Beth Baker, a running coach in Seattle, Washington, ranks surfaces hierarchically: Concrete is the worst, followed by asphalt. Running on hard-packed dirt is ideal, since it’s got just enough give to lessen the blows against your poor knees. On surfaces softer than that, it gets tricky. Running in sand is easier on the body in some ways and tougher in others. The immediate impact of slapping your feet against a hard slab is lessened, but then you’re pushing off from a shifting, unstable surface.
“You have complete range of motion in the sand,” Baker says. “There’s more opportunity for injury because your muscles are getting lengthened quicker. The older you get, it turns out, your body doesn’t like that as much.”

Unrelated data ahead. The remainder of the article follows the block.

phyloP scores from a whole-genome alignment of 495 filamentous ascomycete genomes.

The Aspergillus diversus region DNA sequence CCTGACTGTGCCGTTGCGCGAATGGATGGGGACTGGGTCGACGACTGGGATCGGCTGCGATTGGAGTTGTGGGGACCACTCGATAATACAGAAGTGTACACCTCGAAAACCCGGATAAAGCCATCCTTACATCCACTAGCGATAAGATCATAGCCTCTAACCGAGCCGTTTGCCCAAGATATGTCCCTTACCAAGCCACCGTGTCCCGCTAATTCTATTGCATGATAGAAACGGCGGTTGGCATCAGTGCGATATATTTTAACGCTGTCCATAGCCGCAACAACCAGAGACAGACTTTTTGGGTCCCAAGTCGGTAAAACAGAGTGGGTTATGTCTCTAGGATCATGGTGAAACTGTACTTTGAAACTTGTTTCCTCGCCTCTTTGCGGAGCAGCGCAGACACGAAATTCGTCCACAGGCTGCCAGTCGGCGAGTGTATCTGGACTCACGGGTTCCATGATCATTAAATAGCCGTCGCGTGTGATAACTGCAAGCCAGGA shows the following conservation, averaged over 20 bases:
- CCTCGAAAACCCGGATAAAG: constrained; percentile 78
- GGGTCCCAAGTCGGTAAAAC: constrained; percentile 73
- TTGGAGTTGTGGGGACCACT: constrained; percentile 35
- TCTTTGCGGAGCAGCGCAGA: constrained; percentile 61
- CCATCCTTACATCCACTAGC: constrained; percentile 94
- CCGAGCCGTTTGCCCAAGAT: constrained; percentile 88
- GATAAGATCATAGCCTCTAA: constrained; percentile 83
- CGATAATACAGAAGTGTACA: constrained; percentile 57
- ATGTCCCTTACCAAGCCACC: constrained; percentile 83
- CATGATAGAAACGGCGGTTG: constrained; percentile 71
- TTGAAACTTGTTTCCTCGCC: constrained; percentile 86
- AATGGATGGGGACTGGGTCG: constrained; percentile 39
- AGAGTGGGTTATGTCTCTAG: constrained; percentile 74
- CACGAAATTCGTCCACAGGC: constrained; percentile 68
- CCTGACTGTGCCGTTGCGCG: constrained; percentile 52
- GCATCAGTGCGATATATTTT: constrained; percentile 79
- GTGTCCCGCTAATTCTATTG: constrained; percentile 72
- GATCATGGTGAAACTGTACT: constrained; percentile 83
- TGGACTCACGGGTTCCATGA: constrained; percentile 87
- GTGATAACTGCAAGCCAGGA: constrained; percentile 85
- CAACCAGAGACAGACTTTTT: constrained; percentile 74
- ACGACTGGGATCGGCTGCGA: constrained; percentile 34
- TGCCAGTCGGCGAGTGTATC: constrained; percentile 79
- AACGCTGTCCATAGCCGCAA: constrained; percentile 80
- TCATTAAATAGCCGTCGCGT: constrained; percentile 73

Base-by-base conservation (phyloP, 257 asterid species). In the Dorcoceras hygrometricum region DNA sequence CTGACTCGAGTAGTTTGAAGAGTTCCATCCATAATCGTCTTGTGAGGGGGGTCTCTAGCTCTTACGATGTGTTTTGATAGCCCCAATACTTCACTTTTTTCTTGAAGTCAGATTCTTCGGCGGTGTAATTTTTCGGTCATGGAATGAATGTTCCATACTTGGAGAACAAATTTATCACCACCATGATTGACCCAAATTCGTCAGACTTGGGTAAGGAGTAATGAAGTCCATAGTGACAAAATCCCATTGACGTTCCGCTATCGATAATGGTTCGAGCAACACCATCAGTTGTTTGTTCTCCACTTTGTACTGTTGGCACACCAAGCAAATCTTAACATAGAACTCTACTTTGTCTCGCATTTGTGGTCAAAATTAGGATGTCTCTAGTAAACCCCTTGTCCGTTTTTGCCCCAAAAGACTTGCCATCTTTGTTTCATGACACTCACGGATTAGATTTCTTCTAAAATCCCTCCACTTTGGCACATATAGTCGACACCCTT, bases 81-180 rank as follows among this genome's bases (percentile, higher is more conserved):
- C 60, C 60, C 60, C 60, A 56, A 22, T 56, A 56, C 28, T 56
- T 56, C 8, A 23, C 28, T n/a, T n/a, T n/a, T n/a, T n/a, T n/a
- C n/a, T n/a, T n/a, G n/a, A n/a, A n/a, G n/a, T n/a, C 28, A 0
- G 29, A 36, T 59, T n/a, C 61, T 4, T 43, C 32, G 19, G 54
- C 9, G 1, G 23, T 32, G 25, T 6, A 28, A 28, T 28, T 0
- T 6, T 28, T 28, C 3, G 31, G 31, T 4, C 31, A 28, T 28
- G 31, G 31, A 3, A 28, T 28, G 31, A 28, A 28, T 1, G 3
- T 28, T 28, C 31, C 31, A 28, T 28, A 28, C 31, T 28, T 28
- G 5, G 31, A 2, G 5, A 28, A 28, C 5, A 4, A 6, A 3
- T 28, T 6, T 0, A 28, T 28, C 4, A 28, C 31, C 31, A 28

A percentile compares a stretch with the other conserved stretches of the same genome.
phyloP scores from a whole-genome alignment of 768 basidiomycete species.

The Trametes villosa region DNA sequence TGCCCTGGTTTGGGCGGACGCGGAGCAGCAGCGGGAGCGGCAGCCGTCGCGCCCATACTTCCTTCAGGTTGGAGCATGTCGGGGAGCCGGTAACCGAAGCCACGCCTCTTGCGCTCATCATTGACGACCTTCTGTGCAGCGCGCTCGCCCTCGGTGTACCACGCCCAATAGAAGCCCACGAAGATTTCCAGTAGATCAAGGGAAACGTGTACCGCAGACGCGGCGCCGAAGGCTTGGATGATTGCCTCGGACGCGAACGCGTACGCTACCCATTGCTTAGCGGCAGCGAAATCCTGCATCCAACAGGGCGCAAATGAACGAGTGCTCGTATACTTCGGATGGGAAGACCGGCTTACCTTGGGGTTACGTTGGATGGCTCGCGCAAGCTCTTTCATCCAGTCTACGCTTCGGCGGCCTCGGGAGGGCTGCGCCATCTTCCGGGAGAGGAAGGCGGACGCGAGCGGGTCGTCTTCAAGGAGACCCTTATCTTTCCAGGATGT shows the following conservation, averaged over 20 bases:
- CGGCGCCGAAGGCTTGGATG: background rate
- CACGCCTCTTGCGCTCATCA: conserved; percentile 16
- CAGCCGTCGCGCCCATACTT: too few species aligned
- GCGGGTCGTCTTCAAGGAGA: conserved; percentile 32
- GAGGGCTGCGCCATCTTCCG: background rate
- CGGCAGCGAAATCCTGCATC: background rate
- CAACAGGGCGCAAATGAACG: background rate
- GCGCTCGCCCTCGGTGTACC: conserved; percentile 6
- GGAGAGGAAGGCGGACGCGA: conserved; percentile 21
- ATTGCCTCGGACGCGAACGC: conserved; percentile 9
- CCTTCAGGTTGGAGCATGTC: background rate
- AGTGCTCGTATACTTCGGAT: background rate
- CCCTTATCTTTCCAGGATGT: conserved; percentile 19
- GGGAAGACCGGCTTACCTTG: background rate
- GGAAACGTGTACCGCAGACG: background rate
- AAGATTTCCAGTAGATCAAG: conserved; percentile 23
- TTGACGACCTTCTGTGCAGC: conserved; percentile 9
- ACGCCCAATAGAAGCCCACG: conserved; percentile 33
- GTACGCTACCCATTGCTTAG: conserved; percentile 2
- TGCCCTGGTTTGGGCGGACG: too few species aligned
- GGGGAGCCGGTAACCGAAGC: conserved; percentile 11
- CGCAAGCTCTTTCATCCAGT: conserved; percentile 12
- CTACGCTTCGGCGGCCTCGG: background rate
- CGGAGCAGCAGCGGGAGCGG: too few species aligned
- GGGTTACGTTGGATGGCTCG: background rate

Take it slow and steady when you first start running on the beach, Baker says. Try to start close to the water where the sand is firmer, then work your way up to looser sand.
“If you just go balls-to-the-wall on loose sand, it’s not going to be comfortable,” Baker says. “You have to go a lot slower and just be nicer to yourself, because it’s not going to be the same.”
Also, while it might be more apparent on some beaches than others, your running surface is bound to be slanted slightly toward the water. That means your gait will be a little off kilter, with each foot on slightly different elevation. Baker advises retracing your steps on a beach run to even out the experience. So if you run one way up the beach, plan to make it a round trip. And if you only see one set of footprints, it was then that I carried you.